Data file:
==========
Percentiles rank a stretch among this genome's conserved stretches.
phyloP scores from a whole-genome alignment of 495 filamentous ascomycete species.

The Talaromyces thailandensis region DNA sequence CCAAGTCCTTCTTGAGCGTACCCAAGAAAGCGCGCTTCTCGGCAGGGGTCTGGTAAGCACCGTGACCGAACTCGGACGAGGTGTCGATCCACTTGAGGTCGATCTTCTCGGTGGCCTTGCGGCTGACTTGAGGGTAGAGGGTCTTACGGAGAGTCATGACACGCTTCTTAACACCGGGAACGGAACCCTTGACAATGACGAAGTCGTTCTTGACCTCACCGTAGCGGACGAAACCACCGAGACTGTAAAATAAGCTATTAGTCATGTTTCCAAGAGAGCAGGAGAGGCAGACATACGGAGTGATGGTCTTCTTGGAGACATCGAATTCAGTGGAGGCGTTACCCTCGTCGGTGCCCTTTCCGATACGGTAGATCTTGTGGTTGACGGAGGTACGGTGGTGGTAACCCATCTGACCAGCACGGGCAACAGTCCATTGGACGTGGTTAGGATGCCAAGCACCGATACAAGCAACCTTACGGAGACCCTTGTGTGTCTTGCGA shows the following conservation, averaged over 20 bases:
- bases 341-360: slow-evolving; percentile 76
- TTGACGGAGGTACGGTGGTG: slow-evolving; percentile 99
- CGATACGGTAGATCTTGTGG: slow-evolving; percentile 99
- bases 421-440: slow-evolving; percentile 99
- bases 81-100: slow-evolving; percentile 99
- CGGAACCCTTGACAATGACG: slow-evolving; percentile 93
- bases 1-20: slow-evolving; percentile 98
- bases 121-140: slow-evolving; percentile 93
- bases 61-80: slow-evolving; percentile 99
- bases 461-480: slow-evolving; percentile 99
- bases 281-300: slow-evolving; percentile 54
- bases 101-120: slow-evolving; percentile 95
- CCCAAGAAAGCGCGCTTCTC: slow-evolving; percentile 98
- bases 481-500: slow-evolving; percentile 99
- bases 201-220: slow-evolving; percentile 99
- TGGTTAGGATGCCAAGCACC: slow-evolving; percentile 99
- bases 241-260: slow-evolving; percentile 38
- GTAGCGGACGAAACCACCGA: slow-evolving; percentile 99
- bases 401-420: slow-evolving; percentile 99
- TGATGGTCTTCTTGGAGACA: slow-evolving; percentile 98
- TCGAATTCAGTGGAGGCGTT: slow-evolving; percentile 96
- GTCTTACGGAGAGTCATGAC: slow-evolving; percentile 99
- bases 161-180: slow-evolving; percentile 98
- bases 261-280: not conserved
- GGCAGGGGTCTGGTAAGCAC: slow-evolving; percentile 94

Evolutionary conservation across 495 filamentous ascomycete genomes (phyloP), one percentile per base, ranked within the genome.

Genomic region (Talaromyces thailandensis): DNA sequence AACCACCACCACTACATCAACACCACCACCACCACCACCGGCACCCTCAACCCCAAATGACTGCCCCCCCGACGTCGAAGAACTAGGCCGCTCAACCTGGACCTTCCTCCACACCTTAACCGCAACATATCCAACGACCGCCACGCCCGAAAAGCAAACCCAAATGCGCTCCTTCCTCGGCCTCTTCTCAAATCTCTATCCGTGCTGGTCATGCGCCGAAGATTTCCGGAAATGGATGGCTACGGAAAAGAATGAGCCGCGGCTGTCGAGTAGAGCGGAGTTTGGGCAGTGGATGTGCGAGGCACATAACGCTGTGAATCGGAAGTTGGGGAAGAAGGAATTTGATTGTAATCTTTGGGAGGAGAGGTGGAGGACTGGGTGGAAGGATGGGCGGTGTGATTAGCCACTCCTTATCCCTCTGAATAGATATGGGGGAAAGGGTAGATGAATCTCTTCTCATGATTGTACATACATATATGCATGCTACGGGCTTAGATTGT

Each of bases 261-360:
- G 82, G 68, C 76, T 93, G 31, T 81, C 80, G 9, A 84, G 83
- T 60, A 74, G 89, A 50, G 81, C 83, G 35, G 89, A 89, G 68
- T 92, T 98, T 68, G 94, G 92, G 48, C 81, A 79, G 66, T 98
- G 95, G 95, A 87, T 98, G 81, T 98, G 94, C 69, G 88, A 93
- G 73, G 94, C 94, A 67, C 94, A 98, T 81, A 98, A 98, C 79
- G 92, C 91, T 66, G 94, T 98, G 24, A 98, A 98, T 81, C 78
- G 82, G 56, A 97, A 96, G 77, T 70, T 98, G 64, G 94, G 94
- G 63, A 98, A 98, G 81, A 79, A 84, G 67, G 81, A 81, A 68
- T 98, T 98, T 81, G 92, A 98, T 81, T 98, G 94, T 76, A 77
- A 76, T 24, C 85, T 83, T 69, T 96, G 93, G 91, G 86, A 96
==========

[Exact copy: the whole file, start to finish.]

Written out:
Percentiles rank a stretch among this genome's conserved stretches.
phyloP scores from a whole-genome alignment of 495 filamentous ascomycete species.

The Talaromyces thailandensis region DNA sequence CCAAGTCCTTCTTGAGCGTACCCAAGAAAGCGCGCTTCTCGGCAGGGGTCTGGTAAGCACCGTGACCGAACTCGGACGAGGTGTCGATCCACTTGAGGTCGATCTTCTCGGTGGCCTTGCGGCTGACTTGAGGGTAGAGGGTCTTACGGAGAGTCATGACACGCTTCTTAACACCGGGAACGGAACCCTTGACAATGACGAAGTCGTTCTTGACCTCACCGTAGCGGACGAAACCACCGAGACTGTAAAATAAGCTATTAGTCATGTTTCCAAGAGAGCAGGAGAGGCAGACATACGGAGTGATGGTCTTCTTGGAGACATCGAATTCAGTGGAGGCGTTACCCTCGTCGGTGCCCTTTCCGATACGGTAGATCTTGTGGTTGACGGAGGTACGGTGGTGGTAACCCATCTGACCAGCACGGGCAACAGTCCATTGGACGTGGTTAGGATGCCAAGCACCGATACAAGCAACCTTACGGAGACCCTTGTGTGTCTTGCGA shows the following conservation, averaged over 20 bases:
- bases 341-360: slow-evolving; percentile 76
- TTGACGGAGGTACGGTGGTG: slow-evolving; percentile 99
- CGATACGGTAGATCTTGTGG: slow-evolving; percentile 99
- bases 421-440: slow-evolving; percentile 99
- bases 81-100: slow-evolving; percentile 99
- CGGAACCCTTGACAATGACG: slow-evolving; percentile 93
- bases 1-20: slow-evolving; percentile 98
- bases 121-140: slow-evolving; percentile 93
- bases 61-80: slow-evolving; percentile 99
- bases 461-480: slow-evolving; percentile 99
- bases 281-300: slow-evolving; percentile 54
- bases 101-120: slow-evolving; percentile 95
- CCCAAGAAAGCGCGCTTCTC: slow-evolving; percentile 98
- bases 481-500: slow-evolving; percentile 99
- bases 201-220: slow-evolving; percentile 99
- TGGTTAGGATGCCAAGCACC: slow-evolving; percentile 99
- bases 241-260: slow-evolving; percentile 38
- GTAGCGGACGAAACCACCGA: slow-evolving; percentile 99
- bases 401-420: slow-evolving; percentile 99
- TGATGGTCTTCTTGGAGACA: slow-evolving; percentile 98
- TCGAATTCAGTGGAGGCGTT: slow-evolving; percentile 96
- GTCTTACGGAGAGTCATGAC: slow-evolving; percentile 99
- bases 161-180: slow-evolving; percentile 98
- bases 261-280: not conserved
- GGCAGGGGTCTGGTAAGCAC: slow-evolving; percentile 94

Evolutionary conservation across 495 filamentous ascomycete genomes (phyloP), one percentile per base, ranked within the genome.

Genomic region (Talaromyces thailandensis): DNA sequence AACCACCACCACTACATCAACACCACCACCACCACCACCGGCACCCTCAACCCCAAATGACTGCCCCCCCGACGTCGAAGAACTAGGCCGCTCAACCTGGACCTTCCTCCACACCTTAACCGCAACATATCCAACGACCGCCACGCCCGAAAAGCAAACCCAAATGCGCTCCTTCCTCGGCCTCTTCTCAAATCTCTATCCGTGCTGGTCATGCGCCGAAGATTTCCGGAAATGGATGGCTACGGAAAAGAATGAGCCGCGGCTGTCGAGTAGAGCGGAGTTTGGGCAGTGGATGTGCGAGGCACATAACGCTGTGAATCGGAAGTTGGGGAAGAAGGAATTTGATTGTAATCTTTGGGAGGAGAGGTGGAGGACTGGGTGGAAGGATGGGCGGTGTGATTAGCCACTCCTTATCCCTCTGAATAGATATGGGGGAAAGGGTAGATGAATCTCTTCTCATGATTGTACATACATATATGCATGCTACGGGCTTAGATTGT

Each of bases 261-360:
- G 82, G 68, C 76, T 93, G 31, T 81, C 80, G 9, A 84, G 83
- T 60, A 74, G 89, A 50, G 81, C 83, G 35, G 89, A 89, G 68
- T 92, T 98, T 68, G 94, G 92, G 48, C 81, A 79, G 66, T 98
- G 95, G 95, A 87, T 98, G 81, T 98, G 94, C 69, G 88, A 93
- G 73, G 94, C 94, A 67, C 94, A 98, T 81, A 98, A 98, C 79
- G 92, C 91, T 66, G 94, T 98, G 24, A 98, A 98, T 81, C 78
- G 82, G 56, A 97, A 96, G 77, T 70, T 98, G 64, G 94, G 94
- G 63, A 98, A 98, G 81, A 79, A 84, G 67, G 81, A 81, A 68
- T 98, T 98, T 81, G 92, A 98, T 81, T 98, G 94, T 76, A 77
- A 76, T 24, C 85, T 83, T 69, T 96, G 93, G 91, G 86, A 96